There’re a few things Kim Stock’s students can expect from her: a corny TikTok video or two in her Insta stories, a good Broadway musical reference, and a carefully curated space that breeds inclusivity.
Stock’s virtual classroom banner reads “Welcome!” and sits atop a string of hearts in every shade of human, plus a rainbow pride heart and a pink and blue heart for gender fluidity.
“I’m still working on that one, being mindful of my pronouns and how I address a group,” Stock says. “A few years ago, I would have said, ‘Ladies and gentleman.’ Now I say ‘students.’ I’m 46, so it’s a lot to learn. But these kids? They are so powerful. They are so aware. It’s the adults who mess everything up.”
Listen closely and you might hear Stock, the McKean English and English-learner teacher, still screaming in the wake of her Delaware Teacher of the Year Award for 2021.
“I just can’t stop,” she says. “I still don’t believe it. Being awarded this is one thing, but it came at a time when life for my colleagues and myself, and teachers nationwide, is just so challenging, so it feels even better.”
With the award comes two grants equal to $10,000. While she hasn’t decided exactly what she’ll do with it, she’s decided to focus on bringing a memory to her students over investing in things.
“I think that’s more important,” she says. “It’s probably the biggest lesson I’ve learned as a mom.”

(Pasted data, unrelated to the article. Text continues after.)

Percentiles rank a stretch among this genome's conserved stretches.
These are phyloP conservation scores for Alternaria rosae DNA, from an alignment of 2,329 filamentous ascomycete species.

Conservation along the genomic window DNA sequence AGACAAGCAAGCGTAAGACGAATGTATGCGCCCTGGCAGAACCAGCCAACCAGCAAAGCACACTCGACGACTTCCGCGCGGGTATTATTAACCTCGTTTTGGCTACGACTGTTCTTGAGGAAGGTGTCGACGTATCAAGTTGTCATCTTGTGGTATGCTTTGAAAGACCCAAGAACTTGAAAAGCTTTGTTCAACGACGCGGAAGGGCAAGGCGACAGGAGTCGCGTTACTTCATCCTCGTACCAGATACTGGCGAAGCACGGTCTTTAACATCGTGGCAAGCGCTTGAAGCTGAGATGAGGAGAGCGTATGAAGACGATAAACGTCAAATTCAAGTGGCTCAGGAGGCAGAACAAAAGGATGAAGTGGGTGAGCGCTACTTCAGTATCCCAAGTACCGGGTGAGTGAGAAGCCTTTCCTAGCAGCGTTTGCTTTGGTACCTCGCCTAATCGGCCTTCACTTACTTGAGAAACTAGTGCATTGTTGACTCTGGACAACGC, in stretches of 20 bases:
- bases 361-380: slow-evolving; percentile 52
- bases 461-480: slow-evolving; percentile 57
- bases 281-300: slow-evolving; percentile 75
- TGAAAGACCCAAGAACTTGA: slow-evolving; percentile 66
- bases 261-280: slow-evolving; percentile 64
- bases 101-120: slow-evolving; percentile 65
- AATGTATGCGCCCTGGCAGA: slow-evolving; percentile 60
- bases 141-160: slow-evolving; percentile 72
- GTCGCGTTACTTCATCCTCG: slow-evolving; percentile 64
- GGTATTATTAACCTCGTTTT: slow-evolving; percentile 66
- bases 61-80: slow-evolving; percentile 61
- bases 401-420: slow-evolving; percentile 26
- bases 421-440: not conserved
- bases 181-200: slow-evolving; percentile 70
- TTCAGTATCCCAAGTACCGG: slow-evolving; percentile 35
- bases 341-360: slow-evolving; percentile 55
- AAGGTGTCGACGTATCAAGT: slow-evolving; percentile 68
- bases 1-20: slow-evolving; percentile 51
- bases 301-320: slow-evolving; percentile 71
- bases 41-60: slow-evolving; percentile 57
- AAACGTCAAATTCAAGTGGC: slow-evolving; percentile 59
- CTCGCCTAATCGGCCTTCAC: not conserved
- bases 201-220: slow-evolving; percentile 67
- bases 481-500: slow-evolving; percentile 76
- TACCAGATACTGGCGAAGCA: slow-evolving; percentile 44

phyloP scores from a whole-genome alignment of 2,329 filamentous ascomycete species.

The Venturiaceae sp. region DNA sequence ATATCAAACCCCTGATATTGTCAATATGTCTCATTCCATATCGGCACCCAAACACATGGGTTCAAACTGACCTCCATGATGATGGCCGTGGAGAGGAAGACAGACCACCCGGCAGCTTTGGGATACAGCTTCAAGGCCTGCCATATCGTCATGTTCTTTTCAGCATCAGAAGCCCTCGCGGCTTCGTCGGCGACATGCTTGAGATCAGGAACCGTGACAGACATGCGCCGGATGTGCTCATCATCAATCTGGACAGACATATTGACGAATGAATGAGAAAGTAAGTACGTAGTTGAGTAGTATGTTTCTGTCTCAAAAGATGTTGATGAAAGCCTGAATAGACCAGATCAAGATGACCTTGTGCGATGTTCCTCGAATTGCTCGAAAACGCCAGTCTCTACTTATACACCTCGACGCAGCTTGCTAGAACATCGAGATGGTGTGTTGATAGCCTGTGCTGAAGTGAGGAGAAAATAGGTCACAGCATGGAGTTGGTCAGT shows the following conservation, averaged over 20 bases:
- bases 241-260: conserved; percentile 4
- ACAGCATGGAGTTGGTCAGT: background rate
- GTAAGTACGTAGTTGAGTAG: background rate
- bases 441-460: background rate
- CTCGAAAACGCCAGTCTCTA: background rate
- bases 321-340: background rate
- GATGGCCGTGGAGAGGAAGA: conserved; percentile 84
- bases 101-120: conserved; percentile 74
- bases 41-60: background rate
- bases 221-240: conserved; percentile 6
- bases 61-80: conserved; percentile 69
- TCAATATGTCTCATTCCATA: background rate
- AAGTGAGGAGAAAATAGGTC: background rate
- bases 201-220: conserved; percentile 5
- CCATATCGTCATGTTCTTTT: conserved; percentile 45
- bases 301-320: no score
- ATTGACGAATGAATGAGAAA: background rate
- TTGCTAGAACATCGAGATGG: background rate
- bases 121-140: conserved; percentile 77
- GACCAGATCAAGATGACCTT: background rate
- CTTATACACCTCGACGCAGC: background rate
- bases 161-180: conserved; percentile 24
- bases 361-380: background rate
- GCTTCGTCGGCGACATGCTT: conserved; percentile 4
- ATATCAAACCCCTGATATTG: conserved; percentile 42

Stock’s glow-up is so luminous, her joy for life so palpable you can all but feel it, even through a screen. It’s striking to reconcile her difficult personal narrative with her easy, worn-in laugh.
She doesn’t shy from speaking to the challenges she’s faced, mostly because one of her students might find light in her darkness.
Abandoned as a child in South Korea, Stock can’t be sure of her birthday, age or even her name at birth.
“It’s a kind of hurt that lasts,” she says, but not one that defines her.
A couple from Nebraska eventually adopted Stock, so she moved to the Midwest, which was not exactly a beacon of Korean culture.
“Growing up with a white family and not being white … there was a lot of racism,” Stock says. “I don’t know if people were trying to be mean, but I was teased. It was really traumatic. Of course, my family did everything they could for me.”
Grappling with her identity created a crisis at a pivotal time.
“When I was younger, very desperately, I wanted to be white,” she says. “I wanted to have blonde hair and blue eyes and look like the rest of my family.”
She wanted it so badly that she believed it to be true.
“I referenced myself as being ‘white’ to a friend in high school, and she laughed and turned to me and said, ‘Oh my god, you think you’re white, don’t you?” she says. “That moment woke me up to the fact that, no. I was not white. It inspired me to want to reconnect with my heritage.”
She did so by befriending other people of color, and dipping a toe into her culture at a local Korean church in Nebraska.
“I so clearly remember sitting in the car, terrified to go in, and wondering, ‘What does this say about me that I’m afraid to walk into a church filled with other Korean people?’’ she says. “But the longing is double-sided, because when I visit Korea, that’s a whole other chapter of, ‘Oh, wow, I’m different here, too.’”